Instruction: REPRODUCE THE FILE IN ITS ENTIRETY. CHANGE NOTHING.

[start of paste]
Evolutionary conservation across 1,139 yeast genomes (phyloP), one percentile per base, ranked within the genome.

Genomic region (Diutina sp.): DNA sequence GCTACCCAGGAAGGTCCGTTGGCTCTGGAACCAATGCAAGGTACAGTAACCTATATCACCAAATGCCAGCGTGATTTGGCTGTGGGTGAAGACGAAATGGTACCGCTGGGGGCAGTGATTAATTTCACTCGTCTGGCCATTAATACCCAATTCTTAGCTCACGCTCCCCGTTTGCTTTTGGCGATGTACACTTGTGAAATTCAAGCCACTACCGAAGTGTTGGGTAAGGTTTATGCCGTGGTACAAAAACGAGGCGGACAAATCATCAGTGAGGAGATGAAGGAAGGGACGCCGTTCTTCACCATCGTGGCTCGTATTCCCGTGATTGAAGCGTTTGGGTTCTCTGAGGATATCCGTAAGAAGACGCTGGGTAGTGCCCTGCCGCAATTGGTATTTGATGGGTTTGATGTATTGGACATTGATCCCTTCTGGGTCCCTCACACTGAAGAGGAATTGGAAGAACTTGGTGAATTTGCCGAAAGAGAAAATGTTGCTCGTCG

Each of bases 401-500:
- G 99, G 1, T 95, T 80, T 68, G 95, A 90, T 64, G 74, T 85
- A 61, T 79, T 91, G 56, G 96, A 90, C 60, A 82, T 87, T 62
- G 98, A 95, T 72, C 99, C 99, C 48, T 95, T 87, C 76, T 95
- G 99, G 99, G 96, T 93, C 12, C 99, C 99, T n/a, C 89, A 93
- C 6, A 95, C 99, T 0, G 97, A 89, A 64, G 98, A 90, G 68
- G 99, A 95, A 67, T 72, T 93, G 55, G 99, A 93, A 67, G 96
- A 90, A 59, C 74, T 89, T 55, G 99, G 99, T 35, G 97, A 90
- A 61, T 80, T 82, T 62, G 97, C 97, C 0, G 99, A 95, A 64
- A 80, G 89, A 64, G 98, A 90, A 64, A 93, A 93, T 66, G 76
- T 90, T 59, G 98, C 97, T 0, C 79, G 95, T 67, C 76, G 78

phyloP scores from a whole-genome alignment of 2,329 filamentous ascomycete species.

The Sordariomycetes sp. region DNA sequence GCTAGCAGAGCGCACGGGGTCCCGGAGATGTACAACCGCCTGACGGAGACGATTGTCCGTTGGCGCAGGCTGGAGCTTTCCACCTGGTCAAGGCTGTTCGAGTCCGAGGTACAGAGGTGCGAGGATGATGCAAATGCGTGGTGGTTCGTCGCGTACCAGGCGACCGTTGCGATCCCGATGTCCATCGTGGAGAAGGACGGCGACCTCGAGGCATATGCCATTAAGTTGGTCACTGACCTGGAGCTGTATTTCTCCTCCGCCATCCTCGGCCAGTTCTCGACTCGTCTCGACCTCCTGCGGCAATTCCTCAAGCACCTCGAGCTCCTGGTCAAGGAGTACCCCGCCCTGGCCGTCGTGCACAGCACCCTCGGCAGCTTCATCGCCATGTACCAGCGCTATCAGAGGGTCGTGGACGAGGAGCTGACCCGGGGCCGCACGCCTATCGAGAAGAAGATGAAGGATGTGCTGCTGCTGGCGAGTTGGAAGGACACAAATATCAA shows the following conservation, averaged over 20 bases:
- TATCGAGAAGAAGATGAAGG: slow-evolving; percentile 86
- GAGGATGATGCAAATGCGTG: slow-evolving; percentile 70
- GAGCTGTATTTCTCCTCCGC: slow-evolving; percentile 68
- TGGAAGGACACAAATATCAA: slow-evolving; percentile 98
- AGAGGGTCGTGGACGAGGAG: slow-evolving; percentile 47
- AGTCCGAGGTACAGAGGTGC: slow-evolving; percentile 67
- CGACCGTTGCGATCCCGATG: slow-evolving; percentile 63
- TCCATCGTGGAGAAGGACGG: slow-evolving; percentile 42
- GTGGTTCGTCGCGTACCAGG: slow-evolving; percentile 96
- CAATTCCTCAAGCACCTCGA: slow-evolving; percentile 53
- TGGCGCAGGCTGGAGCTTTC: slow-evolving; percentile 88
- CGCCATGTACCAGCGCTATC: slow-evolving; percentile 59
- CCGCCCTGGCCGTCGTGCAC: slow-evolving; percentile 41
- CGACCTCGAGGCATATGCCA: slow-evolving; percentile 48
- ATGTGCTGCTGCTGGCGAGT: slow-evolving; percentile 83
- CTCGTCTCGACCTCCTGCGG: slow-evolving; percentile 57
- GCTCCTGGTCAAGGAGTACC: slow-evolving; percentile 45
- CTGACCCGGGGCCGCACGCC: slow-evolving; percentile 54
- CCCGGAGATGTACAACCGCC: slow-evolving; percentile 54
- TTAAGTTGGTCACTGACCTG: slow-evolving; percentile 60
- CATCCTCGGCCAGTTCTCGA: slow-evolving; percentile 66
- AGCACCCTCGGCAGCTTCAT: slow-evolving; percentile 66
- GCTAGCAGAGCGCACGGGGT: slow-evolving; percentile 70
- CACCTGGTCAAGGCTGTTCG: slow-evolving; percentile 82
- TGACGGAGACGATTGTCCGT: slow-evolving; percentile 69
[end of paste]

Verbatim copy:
Evolutionary conservation across 1,139 yeast genomes (phyloP), one percentile per base, ranked within the genome.

Genomic region (Diutina sp.): DNA sequence GCTACCCAGGAAGGTCCGTTGGCTCTGGAACCAATGCAAGGTACAGTAACCTATATCACCAAATGCCAGCGTGATTTGGCTGTGGGTGAAGACGAAATGGTACCGCTGGGGGCAGTGATTAATTTCACTCGTCTGGCCATTAATACCCAATTCTTAGCTCACGCTCCCCGTTTGCTTTTGGCGATGTACACTTGTGAAATTCAAGCCACTACCGAAGTGTTGGGTAAGGTTTATGCCGTGGTACAAAAACGAGGCGGACAAATCATCAGTGAGGAGATGAAGGAAGGGACGCCGTTCTTCACCATCGTGGCTCGTATTCCCGTGATTGAAGCGTTTGGGTTCTCTGAGGATATCCGTAAGAAGACGCTGGGTAGTGCCCTGCCGCAATTGGTATTTGATGGGTTTGATGTATTGGACATTGATCCCTTCTGGGTCCCTCACACTGAAGAGGAATTGGAAGAACTTGGTGAATTTGCCGAAAGAGAAAATGTTGCTCGTCG

Each of bases 401-500:
- G 99, G 1, T 95, T 80, T 68, G 95, A 90, T 64, G 74, T 85
- A 61, T 79, T 91, G 56, G 96, A 90, C 60, A 82, T 87, T 62
- G 98, A 95, T 72, C 99, C 99, C 48, T 95, T 87, C 76, T 95
- G 99, G 99, G 96, T 93, C 12, C 99, C 99, T n/a, C 89, A 93
- C 6, A 95, C 99, T 0, G 97, A 89, A 64, G 98, A 90, G 68
- G 99, A 95, A 67, T 72, T 93, G 55, G 99, A 93, A 67, G 96
- A 90, A 59, C 74, T 89, T 55, G 99, G 99, T 35, G 97, A 90
- A 61, T 80, T 82, T 62, G 97, C 97, C 0, G 99, A 95, A 64
- A 80, G 89, A 64, G 98, A 90, A 64, A 93, A 93, T 66, G 76
- T 90, T 59, G 98, C 97, T 0, C 79, G 95, T 67, C 76, G 78

phyloP scores from a whole-genome alignment of 2,329 filamentous ascomycete species.

The Sordariomycetes sp. region DNA sequence GCTAGCAGAGCGCACGGGGTCCCGGAGATGTACAACCGCCTGACGGAGACGATTGTCCGTTGGCGCAGGCTGGAGCTTTCCACCTGGTCAAGGCTGTTCGAGTCCGAGGTACAGAGGTGCGAGGATGATGCAAATGCGTGGTGGTTCGTCGCGTACCAGGCGACCGTTGCGATCCCGATGTCCATCGTGGAGAAGGACGGCGACCTCGAGGCATATGCCATTAAGTTGGTCACTGACCTGGAGCTGTATTTCTCCTCCGCCATCCTCGGCCAGTTCTCGACTCGTCTCGACCTCCTGCGGCAATTCCTCAAGCACCTCGAGCTCCTGGTCAAGGAGTACCCCGCCCTGGCCGTCGTGCACAGCACCCTCGGCAGCTTCATCGCCATGTACCAGCGCTATCAGAGGGTCGTGGACGAGGAGCTGACCCGGGGCCGCACGCCTATCGAGAAGAAGATGAAGGATGTGCTGCTGCTGGCGAGTTGGAAGGACACAAATATCAA shows the following conservation, averaged over 20 bases:
- TATCGAGAAGAAGATGAAGG: slow-evolving; percentile 86
- GAGGATGATGCAAATGCGTG: slow-evolving; percentile 70
- GAGCTGTATTTCTCCTCCGC: slow-evolving; percentile 68
- TGGAAGGACACAAATATCAA: slow-evolving; percentile 98
- AGAGGGTCGTGGACGAGGAG: slow-evolving; percentile 47
- AGTCCGAGGTACAGAGGTGC: slow-evolving; percentile 67
- CGACCGTTGCGATCCCGATG: slow-evolving; percentile 63
- TCCATCGTGGAGAAGGACGG: slow-evolving; percentile 42
- GTGGTTCGTCGCGTACCAGG: slow-evolving; percentile 96
- CAATTCCTCAAGCACCTCGA: slow-evolving; percentile 53
- TGGCGCAGGCTGGAGCTTTC: slow-evolving; percentile 88
- CGCCATGTACCAGCGCTATC: slow-evolving; percentile 59
- CCGCCCTGGCCGTCGTGCAC: slow-evolving; percentile 41
- CGACCTCGAGGCATATGCCA: slow-evolving; percentile 48
- ATGTGCTGCTGCTGGCGAGT: slow-evolving; percentile 83
- CTCGTCTCGACCTCCTGCGG: slow-evolving; percentile 57
- GCTCCTGGTCAAGGAGTACC: slow-evolving; percentile 45
- CTGACCCGGGGCCGCACGCC: slow-evolving; percentile 54
- CCCGGAGATGTACAACCGCC: slow-evolving; percentile 54
- TTAAGTTGGTCACTGACCTG: slow-evolving; percentile 60
- CATCCTCGGCCAGTTCTCGA: slow-evolving; percentile 66
- AGCACCCTCGGCAGCTTCAT: slow-evolving; percentile 66
- GCTAGCAGAGCGCACGGGGT: slow-evolving; percentile 70
- CACCTGGTCAAGGCTGTTCG: slow-evolving; percentile 82
- TGACGGAGACGATTGTCCGT: slow-evolving; percentile 69